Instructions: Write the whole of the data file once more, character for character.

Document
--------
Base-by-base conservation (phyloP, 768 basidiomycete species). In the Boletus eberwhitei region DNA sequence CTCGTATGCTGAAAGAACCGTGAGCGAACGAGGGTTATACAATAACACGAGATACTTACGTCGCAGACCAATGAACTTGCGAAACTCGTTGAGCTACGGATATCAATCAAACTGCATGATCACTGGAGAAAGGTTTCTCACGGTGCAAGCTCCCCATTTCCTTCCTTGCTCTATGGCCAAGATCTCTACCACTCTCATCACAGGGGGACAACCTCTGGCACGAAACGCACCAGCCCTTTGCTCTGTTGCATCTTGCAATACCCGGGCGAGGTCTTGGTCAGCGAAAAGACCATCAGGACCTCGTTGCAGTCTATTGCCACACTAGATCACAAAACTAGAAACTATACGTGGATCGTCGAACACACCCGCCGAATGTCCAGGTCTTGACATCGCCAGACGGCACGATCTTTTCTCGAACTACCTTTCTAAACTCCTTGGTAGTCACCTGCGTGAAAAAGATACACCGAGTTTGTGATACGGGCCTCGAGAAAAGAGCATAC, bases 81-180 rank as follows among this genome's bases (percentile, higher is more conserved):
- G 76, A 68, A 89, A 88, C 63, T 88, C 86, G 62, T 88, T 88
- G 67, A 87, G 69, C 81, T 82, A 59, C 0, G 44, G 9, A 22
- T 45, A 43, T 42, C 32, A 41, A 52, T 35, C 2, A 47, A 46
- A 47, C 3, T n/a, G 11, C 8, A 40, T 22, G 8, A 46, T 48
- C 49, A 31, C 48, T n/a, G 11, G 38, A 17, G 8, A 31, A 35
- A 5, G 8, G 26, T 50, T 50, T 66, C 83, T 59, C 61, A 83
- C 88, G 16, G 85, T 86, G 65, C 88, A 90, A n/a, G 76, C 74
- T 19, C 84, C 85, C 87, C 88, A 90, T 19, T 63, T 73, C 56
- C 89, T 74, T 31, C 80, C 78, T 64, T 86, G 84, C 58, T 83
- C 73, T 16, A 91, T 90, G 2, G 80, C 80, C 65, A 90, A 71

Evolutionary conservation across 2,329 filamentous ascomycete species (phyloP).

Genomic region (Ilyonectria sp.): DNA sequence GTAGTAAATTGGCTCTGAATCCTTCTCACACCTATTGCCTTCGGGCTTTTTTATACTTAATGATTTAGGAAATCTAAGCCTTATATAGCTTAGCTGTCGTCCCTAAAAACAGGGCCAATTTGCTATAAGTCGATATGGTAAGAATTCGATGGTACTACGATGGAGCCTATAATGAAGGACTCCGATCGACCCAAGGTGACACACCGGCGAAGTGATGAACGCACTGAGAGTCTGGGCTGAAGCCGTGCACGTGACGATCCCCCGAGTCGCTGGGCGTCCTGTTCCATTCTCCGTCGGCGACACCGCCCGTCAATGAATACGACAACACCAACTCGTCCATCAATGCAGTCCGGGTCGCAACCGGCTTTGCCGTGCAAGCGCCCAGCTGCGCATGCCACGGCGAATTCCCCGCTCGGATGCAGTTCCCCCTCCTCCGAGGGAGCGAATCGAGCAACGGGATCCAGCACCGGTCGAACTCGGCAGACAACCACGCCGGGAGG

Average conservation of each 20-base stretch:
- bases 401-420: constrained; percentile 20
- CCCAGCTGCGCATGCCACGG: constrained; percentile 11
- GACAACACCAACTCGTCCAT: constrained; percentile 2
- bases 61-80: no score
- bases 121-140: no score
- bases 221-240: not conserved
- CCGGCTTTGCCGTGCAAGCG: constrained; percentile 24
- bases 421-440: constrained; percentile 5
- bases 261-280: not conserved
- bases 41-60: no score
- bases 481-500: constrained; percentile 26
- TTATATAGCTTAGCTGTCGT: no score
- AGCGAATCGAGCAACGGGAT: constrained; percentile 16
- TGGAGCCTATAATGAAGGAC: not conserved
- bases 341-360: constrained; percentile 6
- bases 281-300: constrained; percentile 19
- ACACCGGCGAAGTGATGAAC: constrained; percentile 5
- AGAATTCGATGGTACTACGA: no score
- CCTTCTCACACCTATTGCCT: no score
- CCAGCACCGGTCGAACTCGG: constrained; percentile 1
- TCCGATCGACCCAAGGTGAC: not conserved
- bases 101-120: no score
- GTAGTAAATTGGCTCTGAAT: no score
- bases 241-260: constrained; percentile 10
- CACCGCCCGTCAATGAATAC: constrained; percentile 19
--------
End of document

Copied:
Base-by-base conservation (phyloP, 768 basidiomycete species). In the Boletus eberwhitei region DNA sequence CTCGTATGCTGAAAGAACCGTGAGCGAACGAGGGTTATACAATAACACGAGATACTTACGTCGCAGACCAATGAACTTGCGAAACTCGTTGAGCTACGGATATCAATCAAACTGCATGATCACTGGAGAAAGGTTTCTCACGGTGCAAGCTCCCCATTTCCTTCCTTGCTCTATGGCCAAGATCTCTACCACTCTCATCACAGGGGGACAACCTCTGGCACGAAACGCACCAGCCCTTTGCTCTGTTGCATCTTGCAATACCCGGGCGAGGTCTTGGTCAGCGAAAAGACCATCAGGACCTCGTTGCAGTCTATTGCCACACTAGATCACAAAACTAGAAACTATACGTGGATCGTCGAACACACCCGCCGAATGTCCAGGTCTTGACATCGCCAGACGGCACGATCTTTTCTCGAACTACCTTTCTAAACTCCTTGGTAGTCACCTGCGTGAAAAAGATACACCGAGTTTGTGATACGGGCCTCGAGAAAAGAGCATAC, bases 81-180 rank as follows among this genome's bases (percentile, higher is more conserved):
- G 76, A 68, A 89, A 88, C 63, T 88, C 86, G 62, T 88, T 88
- G 67, A 87, G 69, C 81, T 82, A 59, C 0, G 44, G 9, A 22
- T 45, A 43, T 42, C 32, A 41, A 52, T 35, C 2, A 47, A 46
- A 47, C 3, T n/a, G 11, C 8, A 40, T 22, G 8, A 46, T 48
- C 49, A 31, C 48, T n/a, G 11, G 38, A 17, G 8, A 31, A 35
- A 5, G 8, G 26, T 50, T 50, T 66, C 83, T 59, C 61, A 83
- C 88, G 16, G 85, T 86, G 65, C 88, A 90, A n/a, G 76, C 74
- T 19, C 84, C 85, C 87, C 88, A 90, T 19, T 63, T 73, C 56
- C 89, T 74, T 31, C 80, C 78, T 64, T 86, G 84, C 58, T 83
- C 73, T 16, A 91, T 90, G 2, G 80, C 80, C 65, A 90, A 71

Evolutionary conservation across 2,329 filamentous ascomycete species (phyloP).

Genomic region (Ilyonectria sp.): DNA sequence GTAGTAAATTGGCTCTGAATCCTTCTCACACCTATTGCCTTCGGGCTTTTTTATACTTAATGATTTAGGAAATCTAAGCCTTATATAGCTTAGCTGTCGTCCCTAAAAACAGGGCCAATTTGCTATAAGTCGATATGGTAAGAATTCGATGGTACTACGATGGAGCCTATAATGAAGGACTCCGATCGACCCAAGGTGACACACCGGCGAAGTGATGAACGCACTGAGAGTCTGGGCTGAAGCCGTGCACGTGACGATCCCCCGAGTCGCTGGGCGTCCTGTTCCATTCTCCGTCGGCGACACCGCCCGTCAATGAATACGACAACACCAACTCGTCCATCAATGCAGTCCGGGTCGCAACCGGCTTTGCCGTGCAAGCGCCCAGCTGCGCATGCCACGGCGAATTCCCCGCTCGGATGCAGTTCCCCCTCCTCCGAGGGAGCGAATCGAGCAACGGGATCCAGCACCGGTCGAACTCGGCAGACAACCACGCCGGGAGG

Average conservation of each 20-base stretch:
- bases 401-420: constrained; percentile 20
- CCCAGCTGCGCATGCCACGG: constrained; percentile 11
- GACAACACCAACTCGTCCAT: constrained; percentile 2
- bases 61-80: no score
- bases 121-140: no score
- bases 221-240: not conserved
- CCGGCTTTGCCGTGCAAGCG: constrained; percentile 24
- bases 421-440: constrained; percentile 5
- bases 261-280: not conserved
- bases 41-60: no score
- bases 481-500: constrained; percentile 26
- TTATATAGCTTAGCTGTCGT: no score
- AGCGAATCGAGCAACGGGAT: constrained; percentile 16
- TGGAGCCTATAATGAAGGAC: not conserved
- bases 341-360: constrained; percentile 6
- bases 281-300: constrained; percentile 19
- ACACCGGCGAAGTGATGAAC: constrained; percentile 5
- AGAATTCGATGGTACTACGA: no score
- CCTTCTCACACCTATTGCCT: no score
- CCAGCACCGGTCGAACTCGG: constrained; percentile 1
- TCCGATCGACCCAAGGTGAC: not conserved
- bases 101-120: no score
- GTAGTAAATTGGCTCTGAAT: no score
- bases 241-260: constrained; percentile 10
- CACCGCCCGTCAATGAATAC: constrained; percentile 19